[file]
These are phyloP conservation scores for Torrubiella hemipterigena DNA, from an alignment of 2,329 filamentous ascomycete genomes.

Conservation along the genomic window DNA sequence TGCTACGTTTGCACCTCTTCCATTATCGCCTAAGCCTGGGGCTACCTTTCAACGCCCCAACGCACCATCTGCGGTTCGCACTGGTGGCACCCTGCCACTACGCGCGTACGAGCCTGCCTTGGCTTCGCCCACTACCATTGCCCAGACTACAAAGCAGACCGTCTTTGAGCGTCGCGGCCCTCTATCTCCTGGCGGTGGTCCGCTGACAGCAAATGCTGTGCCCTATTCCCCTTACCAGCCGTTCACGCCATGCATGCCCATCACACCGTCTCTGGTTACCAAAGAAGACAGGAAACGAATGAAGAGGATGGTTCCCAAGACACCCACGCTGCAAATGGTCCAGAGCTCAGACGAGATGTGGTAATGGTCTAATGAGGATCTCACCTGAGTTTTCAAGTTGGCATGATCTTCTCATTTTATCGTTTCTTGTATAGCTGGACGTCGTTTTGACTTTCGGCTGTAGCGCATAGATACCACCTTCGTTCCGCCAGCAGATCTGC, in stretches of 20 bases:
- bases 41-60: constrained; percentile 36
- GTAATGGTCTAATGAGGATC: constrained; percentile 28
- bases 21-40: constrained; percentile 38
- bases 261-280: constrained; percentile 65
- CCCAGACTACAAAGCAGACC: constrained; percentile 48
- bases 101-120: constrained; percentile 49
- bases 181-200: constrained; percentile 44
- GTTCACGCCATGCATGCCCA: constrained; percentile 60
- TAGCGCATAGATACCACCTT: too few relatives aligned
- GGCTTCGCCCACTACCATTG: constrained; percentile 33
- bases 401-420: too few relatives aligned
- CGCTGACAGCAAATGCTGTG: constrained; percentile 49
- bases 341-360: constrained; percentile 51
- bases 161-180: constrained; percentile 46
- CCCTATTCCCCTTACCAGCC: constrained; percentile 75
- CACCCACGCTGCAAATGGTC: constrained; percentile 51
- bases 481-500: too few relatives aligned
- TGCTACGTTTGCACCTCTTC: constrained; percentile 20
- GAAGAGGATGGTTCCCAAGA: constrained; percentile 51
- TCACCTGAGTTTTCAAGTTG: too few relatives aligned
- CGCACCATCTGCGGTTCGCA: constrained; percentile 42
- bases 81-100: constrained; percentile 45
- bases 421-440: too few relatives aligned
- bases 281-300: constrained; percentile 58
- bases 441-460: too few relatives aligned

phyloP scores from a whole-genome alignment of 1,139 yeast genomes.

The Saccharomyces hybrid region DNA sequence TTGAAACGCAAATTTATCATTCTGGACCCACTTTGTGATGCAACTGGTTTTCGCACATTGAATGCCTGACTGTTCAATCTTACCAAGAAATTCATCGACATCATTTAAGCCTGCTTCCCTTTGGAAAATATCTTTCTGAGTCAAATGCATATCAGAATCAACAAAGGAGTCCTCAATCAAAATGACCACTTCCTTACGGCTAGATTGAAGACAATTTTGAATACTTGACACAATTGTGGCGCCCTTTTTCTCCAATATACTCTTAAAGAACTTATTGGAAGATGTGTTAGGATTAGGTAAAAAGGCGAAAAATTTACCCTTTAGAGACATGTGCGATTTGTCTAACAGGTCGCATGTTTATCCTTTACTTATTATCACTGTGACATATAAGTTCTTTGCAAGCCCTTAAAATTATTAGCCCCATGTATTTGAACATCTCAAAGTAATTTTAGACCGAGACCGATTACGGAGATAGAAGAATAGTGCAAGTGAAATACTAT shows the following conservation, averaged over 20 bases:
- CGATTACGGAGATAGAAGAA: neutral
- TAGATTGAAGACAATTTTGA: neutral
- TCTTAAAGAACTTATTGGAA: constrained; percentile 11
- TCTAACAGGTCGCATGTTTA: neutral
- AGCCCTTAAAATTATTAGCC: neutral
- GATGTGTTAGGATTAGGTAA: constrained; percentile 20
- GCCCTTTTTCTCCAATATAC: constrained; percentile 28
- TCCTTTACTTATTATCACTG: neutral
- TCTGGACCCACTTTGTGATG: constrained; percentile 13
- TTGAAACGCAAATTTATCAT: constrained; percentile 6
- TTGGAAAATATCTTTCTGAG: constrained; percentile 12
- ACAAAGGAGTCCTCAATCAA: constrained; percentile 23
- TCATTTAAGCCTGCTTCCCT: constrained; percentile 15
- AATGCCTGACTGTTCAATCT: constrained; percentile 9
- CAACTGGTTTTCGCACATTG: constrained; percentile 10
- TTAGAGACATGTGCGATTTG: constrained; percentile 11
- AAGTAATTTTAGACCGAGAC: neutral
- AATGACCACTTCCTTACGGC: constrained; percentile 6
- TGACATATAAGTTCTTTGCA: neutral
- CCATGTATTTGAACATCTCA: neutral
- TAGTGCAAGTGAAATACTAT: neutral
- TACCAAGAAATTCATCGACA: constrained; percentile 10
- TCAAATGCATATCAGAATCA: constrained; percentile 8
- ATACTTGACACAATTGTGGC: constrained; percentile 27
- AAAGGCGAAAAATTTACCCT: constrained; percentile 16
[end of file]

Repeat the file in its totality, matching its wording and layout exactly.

These are phyloP conservation scores for Torrubiella hemipterigena DNA, from an alignment of 2,329 filamentous ascomycete genomes.

Conservation along the genomic window DNA sequence TGCTACGTTTGCACCTCTTCCATTATCGCCTAAGCCTGGGGCTACCTTTCAACGCCCCAACGCACCATCTGCGGTTCGCACTGGTGGCACCCTGCCACTACGCGCGTACGAGCCTGCCTTGGCTTCGCCCACTACCATTGCCCAGACTACAAAGCAGACCGTCTTTGAGCGTCGCGGCCCTCTATCTCCTGGCGGTGGTCCGCTGACAGCAAATGCTGTGCCCTATTCCCCTTACCAGCCGTTCACGCCATGCATGCCCATCACACCGTCTCTGGTTACCAAAGAAGACAGGAAACGAATGAAGAGGATGGTTCCCAAGACACCCACGCTGCAAATGGTCCAGAGCTCAGACGAGATGTGGTAATGGTCTAATGAGGATCTCACCTGAGTTTTCAAGTTGGCATGATCTTCTCATTTTATCGTTTCTTGTATAGCTGGACGTCGTTTTGACTTTCGGCTGTAGCGCATAGATACCACCTTCGTTCCGCCAGCAGATCTGC, in stretches of 20 bases:
- bases 41-60: constrained; percentile 36
- GTAATGGTCTAATGAGGATC: constrained; percentile 28
- bases 21-40: constrained; percentile 38
- bases 261-280: constrained; percentile 65
- CCCAGACTACAAAGCAGACC: constrained; percentile 48
- bases 101-120: constrained; percentile 49
- bases 181-200: constrained; percentile 44
- GTTCACGCCATGCATGCCCA: constrained; percentile 60
- TAGCGCATAGATACCACCTT: too few relatives aligned
- GGCTTCGCCCACTACCATTG: constrained; percentile 33
- bases 401-420: too few relatives aligned
- CGCTGACAGCAAATGCTGTG: constrained; percentile 49
- bases 341-360: constrained; percentile 51
- bases 161-180: constrained; percentile 46
- CCCTATTCCCCTTACCAGCC: constrained; percentile 75
- CACCCACGCTGCAAATGGTC: constrained; percentile 51
- bases 481-500: too few relatives aligned
- TGCTACGTTTGCACCTCTTC: constrained; percentile 20
- GAAGAGGATGGTTCCCAAGA: constrained; percentile 51
- TCACCTGAGTTTTCAAGTTG: too few relatives aligned
- CGCACCATCTGCGGTTCGCA: constrained; percentile 42
- bases 81-100: constrained; percentile 45
- bases 421-440: too few relatives aligned
- bases 281-300: constrained; percentile 58
- bases 441-460: too few relatives aligned

phyloP scores from a whole-genome alignment of 1,139 yeast genomes.

The Saccharomyces hybrid region DNA sequence TTGAAACGCAAATTTATCATTCTGGACCCACTTTGTGATGCAACTGGTTTTCGCACATTGAATGCCTGACTGTTCAATCTTACCAAGAAATTCATCGACATCATTTAAGCCTGCTTCCCTTTGGAAAATATCTTTCTGAGTCAAATGCATATCAGAATCAACAAAGGAGTCCTCAATCAAAATGACCACTTCCTTACGGCTAGATTGAAGACAATTTTGAATACTTGACACAATTGTGGCGCCCTTTTTCTCCAATATACTCTTAAAGAACTTATTGGAAGATGTGTTAGGATTAGGTAAAAAGGCGAAAAATTTACCCTTTAGAGACATGTGCGATTTGTCTAACAGGTCGCATGTTTATCCTTTACTTATTATCACTGTGACATATAAGTTCTTTGCAAGCCCTTAAAATTATTAGCCCCATGTATTTGAACATCTCAAAGTAATTTTAGACCGAGACCGATTACGGAGATAGAAGAATAGTGCAAGTGAAATACTAT shows the following conservation, averaged over 20 bases:
- CGATTACGGAGATAGAAGAA: neutral
- TAGATTGAAGACAATTTTGA: neutral
- TCTTAAAGAACTTATTGGAA: constrained; percentile 11
- TCTAACAGGTCGCATGTTTA: neutral
- AGCCCTTAAAATTATTAGCC: neutral
- GATGTGTTAGGATTAGGTAA: constrained; percentile 20
- GCCCTTTTTCTCCAATATAC: constrained; percentile 28
- TCCTTTACTTATTATCACTG: neutral
- TCTGGACCCACTTTGTGATG: constrained; percentile 13
- TTGAAACGCAAATTTATCAT: constrained; percentile 6
- TTGGAAAATATCTTTCTGAG: constrained; percentile 12
- ACAAAGGAGTCCTCAATCAA: constrained; percentile 23
- TCATTTAAGCCTGCTTCCCT: constrained; percentile 15
- AATGCCTGACTGTTCAATCT: constrained; percentile 9
- CAACTGGTTTTCGCACATTG: constrained; percentile 10
- TTAGAGACATGTGCGATTTG: constrained; percentile 11
- AAGTAATTTTAGACCGAGAC: neutral
- AATGACCACTTCCTTACGGC: constrained; percentile 6
- TGACATATAAGTTCTTTGCA: neutral
- CCATGTATTTGAACATCTCA: neutral
- TAGTGCAAGTGAAATACTAT: neutral
- TACCAAGAAATTCATCGACA: constrained; percentile 10
- TCAAATGCATATCAGAATCA: constrained; percentile 8
- ATACTTGACACAATTGTGGC: constrained; percentile 27
- AAAGGCGAAAAATTTACCCT: constrained; percentile 16